Transport costs soar after Đồng Nai bridge collapse

March 31, 2016 - 09:00

The collapse of the Ghềnh bridge that shut down the North-South railway left businesses struggling with a big surge in transport costs.

A 3,000-tonne barge is removed from the river yesterday after it crashed into a pillar of the Ghềnh bridge on March 20. Bridge repairs will begin Friday and are expected to be completed on July 15. -- VNA/VNS Photo Sỹ Tuyên

HCM CITY — The collapse of the Ghềnh bridge that shut down the North-South railway left businesses struggling with a big surge in transport costs.

The bridge, crossing the Đồng Nai River, collapsed on March 20 after a barge crashed into its pillar, making the Sài Gòn Station in HCM City and Sóng Thần Station in the neighbouring Đồng Nai Province completely isolated from the transnational railway line.

Cargo that used to be shipped to those two stations is now being transported to three small stations in Đồng Nai, including Long Khánh, Trảng Bom and Hố Nai, leading to a sudden overload in cargo deliveries.

A representative of the Kim Thành Phát Transport Company said the company had to turn to Hố Nai station, located 30km away from the company’s usual loading site at Sóng Thần, which made their costs increase by about 40 per cent.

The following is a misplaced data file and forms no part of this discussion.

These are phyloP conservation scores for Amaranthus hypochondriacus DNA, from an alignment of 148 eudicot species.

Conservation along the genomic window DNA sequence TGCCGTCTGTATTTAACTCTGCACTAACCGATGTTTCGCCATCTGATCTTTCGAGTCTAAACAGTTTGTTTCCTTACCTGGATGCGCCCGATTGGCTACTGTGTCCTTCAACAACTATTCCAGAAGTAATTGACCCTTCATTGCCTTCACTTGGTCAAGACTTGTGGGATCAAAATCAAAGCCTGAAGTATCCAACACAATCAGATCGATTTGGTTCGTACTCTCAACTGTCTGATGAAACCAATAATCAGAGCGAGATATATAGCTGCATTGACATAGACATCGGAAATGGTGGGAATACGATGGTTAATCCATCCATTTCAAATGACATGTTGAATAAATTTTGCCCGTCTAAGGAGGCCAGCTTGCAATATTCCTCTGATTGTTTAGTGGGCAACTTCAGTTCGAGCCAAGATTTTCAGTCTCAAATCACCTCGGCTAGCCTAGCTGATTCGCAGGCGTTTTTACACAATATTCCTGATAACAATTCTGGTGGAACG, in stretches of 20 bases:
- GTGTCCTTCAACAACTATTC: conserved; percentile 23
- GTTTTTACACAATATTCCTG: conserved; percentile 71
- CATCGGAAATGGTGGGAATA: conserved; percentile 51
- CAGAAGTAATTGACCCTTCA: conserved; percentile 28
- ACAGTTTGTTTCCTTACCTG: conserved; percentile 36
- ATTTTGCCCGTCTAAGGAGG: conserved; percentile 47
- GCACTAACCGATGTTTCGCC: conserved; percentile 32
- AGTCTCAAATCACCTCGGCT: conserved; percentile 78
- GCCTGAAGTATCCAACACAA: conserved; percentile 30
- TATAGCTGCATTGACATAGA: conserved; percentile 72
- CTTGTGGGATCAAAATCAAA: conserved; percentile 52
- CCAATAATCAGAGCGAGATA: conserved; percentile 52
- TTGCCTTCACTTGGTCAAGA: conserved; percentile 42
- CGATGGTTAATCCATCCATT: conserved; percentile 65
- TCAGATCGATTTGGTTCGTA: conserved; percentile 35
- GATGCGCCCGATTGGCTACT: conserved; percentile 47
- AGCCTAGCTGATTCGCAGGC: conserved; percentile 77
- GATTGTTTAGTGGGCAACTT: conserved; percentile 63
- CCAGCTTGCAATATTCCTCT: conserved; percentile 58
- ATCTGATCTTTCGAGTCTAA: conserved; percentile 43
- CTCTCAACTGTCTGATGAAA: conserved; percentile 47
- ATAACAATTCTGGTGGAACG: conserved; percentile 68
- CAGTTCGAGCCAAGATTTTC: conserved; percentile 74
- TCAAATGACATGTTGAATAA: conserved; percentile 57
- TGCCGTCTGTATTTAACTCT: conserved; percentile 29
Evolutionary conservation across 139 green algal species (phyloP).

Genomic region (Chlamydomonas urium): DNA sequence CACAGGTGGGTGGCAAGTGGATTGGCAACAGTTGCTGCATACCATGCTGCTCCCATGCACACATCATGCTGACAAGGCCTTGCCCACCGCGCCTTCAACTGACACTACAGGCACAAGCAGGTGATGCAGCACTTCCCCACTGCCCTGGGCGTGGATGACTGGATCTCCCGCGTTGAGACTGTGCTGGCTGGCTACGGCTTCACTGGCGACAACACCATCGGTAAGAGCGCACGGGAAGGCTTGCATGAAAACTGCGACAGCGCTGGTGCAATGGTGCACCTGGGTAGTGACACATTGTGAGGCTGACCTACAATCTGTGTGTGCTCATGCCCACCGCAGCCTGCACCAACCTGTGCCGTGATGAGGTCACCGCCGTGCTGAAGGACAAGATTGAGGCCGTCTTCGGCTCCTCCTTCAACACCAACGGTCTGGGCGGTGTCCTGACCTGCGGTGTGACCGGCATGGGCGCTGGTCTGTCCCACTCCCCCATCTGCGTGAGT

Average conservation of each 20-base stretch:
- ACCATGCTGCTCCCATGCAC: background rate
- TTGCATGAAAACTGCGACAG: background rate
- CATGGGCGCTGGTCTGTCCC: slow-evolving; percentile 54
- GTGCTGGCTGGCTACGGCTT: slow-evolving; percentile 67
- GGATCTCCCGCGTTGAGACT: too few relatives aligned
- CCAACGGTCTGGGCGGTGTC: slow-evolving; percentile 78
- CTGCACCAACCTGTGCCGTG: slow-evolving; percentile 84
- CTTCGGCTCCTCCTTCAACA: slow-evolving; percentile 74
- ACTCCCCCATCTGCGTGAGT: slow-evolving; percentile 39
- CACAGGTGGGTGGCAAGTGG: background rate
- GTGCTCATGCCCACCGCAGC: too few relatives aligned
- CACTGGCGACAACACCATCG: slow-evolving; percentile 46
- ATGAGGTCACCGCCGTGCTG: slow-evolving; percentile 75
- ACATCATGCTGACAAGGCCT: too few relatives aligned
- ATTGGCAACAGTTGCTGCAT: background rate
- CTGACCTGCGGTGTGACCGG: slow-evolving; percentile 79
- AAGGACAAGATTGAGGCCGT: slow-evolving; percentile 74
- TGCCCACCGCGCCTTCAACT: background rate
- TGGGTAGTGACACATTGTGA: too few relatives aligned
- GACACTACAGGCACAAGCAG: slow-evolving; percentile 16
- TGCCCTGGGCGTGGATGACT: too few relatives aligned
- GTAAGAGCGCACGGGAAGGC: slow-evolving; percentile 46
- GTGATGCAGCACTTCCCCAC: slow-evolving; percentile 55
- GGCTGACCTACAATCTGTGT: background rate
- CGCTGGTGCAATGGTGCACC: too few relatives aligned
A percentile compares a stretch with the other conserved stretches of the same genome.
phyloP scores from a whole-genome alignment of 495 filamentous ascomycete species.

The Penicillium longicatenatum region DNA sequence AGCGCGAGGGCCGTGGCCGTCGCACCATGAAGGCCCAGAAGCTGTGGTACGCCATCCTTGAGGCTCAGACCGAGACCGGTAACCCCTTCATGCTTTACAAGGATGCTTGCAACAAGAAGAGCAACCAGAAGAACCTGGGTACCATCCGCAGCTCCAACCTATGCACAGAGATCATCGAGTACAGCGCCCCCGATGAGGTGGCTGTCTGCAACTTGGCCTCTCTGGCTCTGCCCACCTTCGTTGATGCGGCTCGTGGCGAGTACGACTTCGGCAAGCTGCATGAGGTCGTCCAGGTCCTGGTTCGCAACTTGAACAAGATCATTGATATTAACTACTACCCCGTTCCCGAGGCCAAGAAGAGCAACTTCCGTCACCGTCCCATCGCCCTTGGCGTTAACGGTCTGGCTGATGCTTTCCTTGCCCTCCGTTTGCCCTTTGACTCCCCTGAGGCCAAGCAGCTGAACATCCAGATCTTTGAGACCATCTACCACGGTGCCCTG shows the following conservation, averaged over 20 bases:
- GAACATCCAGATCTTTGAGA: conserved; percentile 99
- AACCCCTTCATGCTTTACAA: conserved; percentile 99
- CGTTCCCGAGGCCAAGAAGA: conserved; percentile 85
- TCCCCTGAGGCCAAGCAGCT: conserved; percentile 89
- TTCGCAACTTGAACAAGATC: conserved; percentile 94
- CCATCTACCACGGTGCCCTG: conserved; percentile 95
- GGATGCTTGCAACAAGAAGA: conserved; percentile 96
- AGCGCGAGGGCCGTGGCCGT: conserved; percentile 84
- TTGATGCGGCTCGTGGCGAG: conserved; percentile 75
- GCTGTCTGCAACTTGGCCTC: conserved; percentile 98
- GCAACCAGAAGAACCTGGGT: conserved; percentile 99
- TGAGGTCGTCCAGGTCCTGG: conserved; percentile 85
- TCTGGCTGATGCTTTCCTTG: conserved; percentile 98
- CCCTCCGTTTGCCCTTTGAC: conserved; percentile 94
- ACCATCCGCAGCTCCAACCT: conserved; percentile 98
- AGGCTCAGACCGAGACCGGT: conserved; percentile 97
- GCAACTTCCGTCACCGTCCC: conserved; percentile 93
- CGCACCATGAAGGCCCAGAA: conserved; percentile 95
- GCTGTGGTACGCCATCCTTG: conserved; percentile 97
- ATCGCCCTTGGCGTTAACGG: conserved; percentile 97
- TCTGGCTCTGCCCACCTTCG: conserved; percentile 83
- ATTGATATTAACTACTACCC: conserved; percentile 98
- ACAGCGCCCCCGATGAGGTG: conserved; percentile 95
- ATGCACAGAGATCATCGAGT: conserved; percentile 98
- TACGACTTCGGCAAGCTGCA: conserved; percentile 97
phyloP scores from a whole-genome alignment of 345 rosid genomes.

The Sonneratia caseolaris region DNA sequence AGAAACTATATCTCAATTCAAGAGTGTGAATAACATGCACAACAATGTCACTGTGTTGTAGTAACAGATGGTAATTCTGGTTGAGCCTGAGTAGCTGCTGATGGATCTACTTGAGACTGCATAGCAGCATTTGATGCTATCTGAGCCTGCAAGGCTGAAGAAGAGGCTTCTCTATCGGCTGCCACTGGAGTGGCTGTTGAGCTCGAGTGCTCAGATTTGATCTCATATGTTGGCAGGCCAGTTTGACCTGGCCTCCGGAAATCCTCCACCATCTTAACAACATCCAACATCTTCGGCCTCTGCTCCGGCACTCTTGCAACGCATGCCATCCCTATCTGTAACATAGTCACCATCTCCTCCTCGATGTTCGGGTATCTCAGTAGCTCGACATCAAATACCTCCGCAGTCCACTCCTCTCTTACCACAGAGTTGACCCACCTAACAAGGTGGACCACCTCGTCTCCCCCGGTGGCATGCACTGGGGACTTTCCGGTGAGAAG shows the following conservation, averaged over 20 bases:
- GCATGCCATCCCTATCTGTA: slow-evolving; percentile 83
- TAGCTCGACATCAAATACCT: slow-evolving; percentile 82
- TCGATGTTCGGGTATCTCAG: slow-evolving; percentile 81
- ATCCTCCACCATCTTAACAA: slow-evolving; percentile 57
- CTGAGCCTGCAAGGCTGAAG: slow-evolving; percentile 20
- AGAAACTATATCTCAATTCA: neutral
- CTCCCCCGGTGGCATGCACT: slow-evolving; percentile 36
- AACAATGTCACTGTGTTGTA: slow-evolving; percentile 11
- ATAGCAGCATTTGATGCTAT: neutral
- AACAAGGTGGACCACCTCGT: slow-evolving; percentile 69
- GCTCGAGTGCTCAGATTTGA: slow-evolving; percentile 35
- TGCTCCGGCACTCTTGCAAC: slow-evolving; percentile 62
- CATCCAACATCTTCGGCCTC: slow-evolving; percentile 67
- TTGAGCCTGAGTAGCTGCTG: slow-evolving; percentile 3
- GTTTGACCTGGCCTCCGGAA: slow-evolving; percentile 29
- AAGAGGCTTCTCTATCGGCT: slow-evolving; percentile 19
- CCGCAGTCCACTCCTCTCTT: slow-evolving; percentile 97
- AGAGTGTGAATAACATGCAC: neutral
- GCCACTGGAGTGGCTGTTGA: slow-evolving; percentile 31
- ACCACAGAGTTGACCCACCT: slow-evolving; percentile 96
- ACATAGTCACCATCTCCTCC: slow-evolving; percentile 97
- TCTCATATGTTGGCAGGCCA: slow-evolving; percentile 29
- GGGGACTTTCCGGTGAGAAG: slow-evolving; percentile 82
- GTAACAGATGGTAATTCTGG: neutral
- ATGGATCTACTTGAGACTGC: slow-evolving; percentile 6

Worse still, the roads leading to Hố Nai are narrow and suffer from traffic jams due to a surge of transport trucks travelling between the two stations.

In addition to the burden on transport firms, manufacturers and goods distributors are also at higher risk of missing deadlines with their business partners.

An Trung Phong Company representative Lế Tiến Dũng said the company was unable to deliver about 500 tonnes of cargo to its partners on time.

“After the Ghềnh bridge incident, my company’s transport fees shot up by 100 per cent,” Dũng said. “We could lose hundreds of million đồng a month if this situation continues.”

Sóng Thần Station Head Trần Thị Cư said the Ghềnh Bridge collapse was the biggest incident in the history of the national railway industry, which cost the station about 13,370 tonnes of cargo a week on average, or VNĐ8.15 billion (US$362,200).

Meanwhile, Việt Nam Railways (VNR) has proposed to move 150 train carriages stuck in the Sài Gòn Station following the collapse of the Ghềnh Bridge to another station to brace for the upcoming holiday season.

Passengers from HCM City now have to reach the Biên Hòa Station in Đồng Nai Province by road before they can catch a northbound train.

VNR Chairman Trần Ngọc Thành said 50 passenger carriages and another 100 for cargo transportation are still stuck in the Sài Gòn station while two long holidays are nearing. Vietnamese will have three days off for the Hùng Kings’ Festival in mid-April and another four days for the Reunification Day and International Labour Day.

Thành asked the Ministry of Transport to let those 150 carriages be transferred to the Biên Hòa, Trảng Bom and Hố Nai stations to prepare for the expected travel peak next month.

The North-South railway is expected to resume no sooner than August. The Ghềnh bridge, which will undergo construction beginning April 1, is expected to take from three to five months to be ready for railway transport again. — VNS